An India-Pakistan encounter, be it hockey or cricket, is more about the mind than sport. Given the political equation and relationship between the two Asian neighbours, it is but natural that the tensions and pressures arising from such extraneous situations spill on to the sports field.
As such, Sunday's contest between the two in the 12th men's Hockey World Cup would be a battle of wills and not just another match.
The respective team coaches would no doubt be counselling their wards on the need to maintain calm and not allow emotions to influence their on-field action. Like it or not, it has never been the case whenever India and Pakistan met on a hockey pitch where often the exchanges turn physical.
Although both camps sound diplomatic ahead of Sunday's game, the feeling within will be one of trepidation, anxiety and of course, high tension.
"It is never easy to play Pakistan. There is always an element of fear of failure because of factors that are totally unconnected to sport. We in the Indian team were under tremendous pressure going into that game, and it has always been so," recalled Mir Ranjan Negi, the Indian goalkeeper in the 1982 Asian Games final that Pakistan won 7-1 at the National Stadium, now renamed after Dhyan Chand.
That is one game that no Indian player who had participated in it would like to be reminded of. The defeat still rankles among fans of that generation. Nearly 14 years after that final, Negi, when asked to don the pads for an international veterans' game against Pakistan in Dubai, was a bundle of nerves. The Pakistan veterans team contained virtually the same members as of the 1982 squad - Islahuddin, Kalimullah and Samiullah, to name a few.
Thus, the Sunday night contest promises to be yet another block-buster and a no-holds barred battle of the sticks. Although off the field, the rival players enjoy a healthy relationship, it is different matter when they don the national colours and face each other on the ground.
As for the supporters of either team, it is a question of surviving 70 minutes without suffering a heart-attack. Often, the spectators work themselves into a frenzy that is born out of anxiety. Even the hardened sub-continental souls in the media enclosure are prone to get emotional, for it is an experience that defies description. The passion is infectious.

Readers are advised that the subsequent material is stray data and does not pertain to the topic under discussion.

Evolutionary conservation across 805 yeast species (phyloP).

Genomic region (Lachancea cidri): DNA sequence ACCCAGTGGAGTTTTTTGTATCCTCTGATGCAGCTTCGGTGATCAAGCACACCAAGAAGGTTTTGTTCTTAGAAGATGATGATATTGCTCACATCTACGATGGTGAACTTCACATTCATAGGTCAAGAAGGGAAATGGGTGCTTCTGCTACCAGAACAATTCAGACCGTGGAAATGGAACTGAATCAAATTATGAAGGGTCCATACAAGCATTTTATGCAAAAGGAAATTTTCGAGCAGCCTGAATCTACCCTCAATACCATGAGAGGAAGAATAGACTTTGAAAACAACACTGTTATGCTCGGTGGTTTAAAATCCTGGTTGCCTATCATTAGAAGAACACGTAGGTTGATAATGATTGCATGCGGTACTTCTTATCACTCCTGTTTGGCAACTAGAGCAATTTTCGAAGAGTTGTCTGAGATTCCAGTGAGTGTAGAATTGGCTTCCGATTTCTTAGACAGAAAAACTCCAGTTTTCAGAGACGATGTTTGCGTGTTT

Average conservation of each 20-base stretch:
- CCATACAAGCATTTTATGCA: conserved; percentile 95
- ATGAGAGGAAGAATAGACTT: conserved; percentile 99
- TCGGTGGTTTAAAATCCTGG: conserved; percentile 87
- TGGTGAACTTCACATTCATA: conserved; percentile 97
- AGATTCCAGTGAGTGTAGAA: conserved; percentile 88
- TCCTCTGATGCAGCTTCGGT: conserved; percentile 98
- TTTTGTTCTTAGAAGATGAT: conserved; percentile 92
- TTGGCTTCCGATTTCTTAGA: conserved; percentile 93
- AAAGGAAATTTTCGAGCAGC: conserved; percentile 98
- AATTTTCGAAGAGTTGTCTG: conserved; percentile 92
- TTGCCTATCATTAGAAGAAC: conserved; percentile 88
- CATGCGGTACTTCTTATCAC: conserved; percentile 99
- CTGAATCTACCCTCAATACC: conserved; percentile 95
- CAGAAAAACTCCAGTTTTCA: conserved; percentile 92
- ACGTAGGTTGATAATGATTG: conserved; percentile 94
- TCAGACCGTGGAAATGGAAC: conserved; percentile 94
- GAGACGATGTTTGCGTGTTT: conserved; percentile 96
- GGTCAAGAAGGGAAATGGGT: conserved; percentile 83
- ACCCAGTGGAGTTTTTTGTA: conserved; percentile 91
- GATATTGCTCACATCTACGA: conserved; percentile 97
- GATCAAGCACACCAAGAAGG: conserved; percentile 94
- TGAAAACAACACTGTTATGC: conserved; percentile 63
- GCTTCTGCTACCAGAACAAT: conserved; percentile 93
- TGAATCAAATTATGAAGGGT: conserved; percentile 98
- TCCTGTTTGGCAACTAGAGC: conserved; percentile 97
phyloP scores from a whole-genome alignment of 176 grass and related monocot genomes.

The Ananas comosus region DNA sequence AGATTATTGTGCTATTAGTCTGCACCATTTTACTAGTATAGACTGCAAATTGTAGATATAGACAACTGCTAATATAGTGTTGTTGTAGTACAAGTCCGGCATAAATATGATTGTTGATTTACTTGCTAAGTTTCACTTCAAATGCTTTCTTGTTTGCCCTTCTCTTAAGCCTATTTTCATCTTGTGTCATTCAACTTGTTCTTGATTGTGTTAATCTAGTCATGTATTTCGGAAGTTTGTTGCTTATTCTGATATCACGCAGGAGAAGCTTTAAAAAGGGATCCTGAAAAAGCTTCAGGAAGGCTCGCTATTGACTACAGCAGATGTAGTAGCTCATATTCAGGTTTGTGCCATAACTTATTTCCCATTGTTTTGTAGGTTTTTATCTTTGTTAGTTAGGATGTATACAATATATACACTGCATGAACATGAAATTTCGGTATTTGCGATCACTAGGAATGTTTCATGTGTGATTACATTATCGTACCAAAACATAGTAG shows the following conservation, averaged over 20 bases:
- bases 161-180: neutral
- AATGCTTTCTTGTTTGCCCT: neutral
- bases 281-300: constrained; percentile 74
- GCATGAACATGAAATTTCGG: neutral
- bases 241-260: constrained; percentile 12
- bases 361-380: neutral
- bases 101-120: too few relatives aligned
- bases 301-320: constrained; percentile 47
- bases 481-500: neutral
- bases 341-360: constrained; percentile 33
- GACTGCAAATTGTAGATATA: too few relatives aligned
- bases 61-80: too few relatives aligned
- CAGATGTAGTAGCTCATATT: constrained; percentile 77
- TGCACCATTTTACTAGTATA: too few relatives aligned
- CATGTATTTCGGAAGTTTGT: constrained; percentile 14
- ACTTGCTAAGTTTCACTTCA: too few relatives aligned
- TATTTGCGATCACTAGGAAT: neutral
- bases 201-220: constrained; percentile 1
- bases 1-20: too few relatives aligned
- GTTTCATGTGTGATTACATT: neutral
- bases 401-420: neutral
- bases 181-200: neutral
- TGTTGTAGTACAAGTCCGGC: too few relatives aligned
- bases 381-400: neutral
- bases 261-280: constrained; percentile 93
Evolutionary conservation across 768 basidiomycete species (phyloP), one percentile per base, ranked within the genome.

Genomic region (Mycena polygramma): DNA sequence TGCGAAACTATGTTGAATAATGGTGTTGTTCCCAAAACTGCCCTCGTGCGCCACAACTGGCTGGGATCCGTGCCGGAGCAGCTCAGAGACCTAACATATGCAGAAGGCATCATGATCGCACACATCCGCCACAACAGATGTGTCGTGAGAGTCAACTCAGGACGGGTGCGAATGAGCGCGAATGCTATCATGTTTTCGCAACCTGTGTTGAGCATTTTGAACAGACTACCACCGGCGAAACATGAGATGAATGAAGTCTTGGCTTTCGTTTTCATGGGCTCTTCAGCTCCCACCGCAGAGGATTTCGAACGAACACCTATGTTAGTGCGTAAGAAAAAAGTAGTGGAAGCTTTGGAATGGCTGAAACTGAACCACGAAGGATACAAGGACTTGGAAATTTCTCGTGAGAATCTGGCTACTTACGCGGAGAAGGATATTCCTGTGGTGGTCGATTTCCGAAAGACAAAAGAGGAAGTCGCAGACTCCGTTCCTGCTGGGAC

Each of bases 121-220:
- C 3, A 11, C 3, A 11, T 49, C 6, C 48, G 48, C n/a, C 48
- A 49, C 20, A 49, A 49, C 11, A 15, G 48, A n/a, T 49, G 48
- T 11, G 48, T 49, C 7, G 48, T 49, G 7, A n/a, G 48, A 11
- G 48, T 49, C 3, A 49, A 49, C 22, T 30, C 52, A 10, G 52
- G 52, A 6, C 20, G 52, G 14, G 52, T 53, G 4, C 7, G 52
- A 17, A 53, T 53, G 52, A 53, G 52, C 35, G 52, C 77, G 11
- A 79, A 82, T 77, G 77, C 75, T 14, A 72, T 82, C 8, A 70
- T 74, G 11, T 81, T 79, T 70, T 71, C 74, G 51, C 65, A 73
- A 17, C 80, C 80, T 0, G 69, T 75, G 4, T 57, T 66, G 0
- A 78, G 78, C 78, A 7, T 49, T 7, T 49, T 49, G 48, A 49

On their part, the Indian players have always been wary of Pakistan's special ability to fight back. For the men from across the border, the moments of magic that Indians can produce can turn them from heroes to villains as was the case on that balmy winter evening in Chennai in 1995.
The occasion was the 1995 SAF Games final in Chennai. The stadium was overflowing hours before the commencement of the game. The tension was palpable. The temperatures rose by the minute as the early evening sun blazed on the brand new facility.
Pakistan were at full strength, virtually the same team that had won the World Cup in Sydney the previous year with India having finished a creditable fifth. In the Pakistan line-up were such stalwarts as midfielder Tahir Zaman, forwards Kamran Ashraf and of course, skipper Shahbaz Ahmed, undoubtedly the finest ball player of his generation. Facing them were skipper Pargat Singh, centre-half Mohammed Riaz, and forwards Dhanraj Pillay, then at his peak, and Mukesh Kumar.
The setting was perfect. After surviving early Pakistani attacks, India struck twice in two minutes. Pillay scored from a penalty corner in the 18th and Mukesh found the boards from another set-piece in the 19th. The noise in the stadium was deafening.
Into the second half, the Indians were at their flowing best. Pillay struck twice more from two spectacular moves the spread-eagled the Pakistani defence. Mukesh made it 5-0 in the 56th from a penalty corner. Pakistan marked their presence with Zaman and Ashraf finding the net in the last five minutes before the hooter went to set off unprecedented celebrations on and off the pitch.
Long time followers of the sport rate the SAF final as among the best matches between the two in a tournament in the sub-continent. There have been other encounters that have produced some dazzling hockey, but for India, the SAF Games gold medal match remains a benchmark as it was one outing where everything clicked for the hosts. There was cohesion and fluidity in the ranks never seen before or since.
Riaz, who played a lead role in controlling the flow from midfield, said it was one of the best matches he had ever played in. "I can never forget the atmosphere, the packed stands and the way we played that day. It was just perfect," he said many years later.
On Sunday night, India would have to replicate that performance. The hearts would be beating at breakneck speed; tempers and tension on hair-trigger; a prayer on everyone's lips. After all, an India-Pakistan match always has transcended the sport. It is and will be about being human, susceptible to failures and also having the ability to rise from the ashes.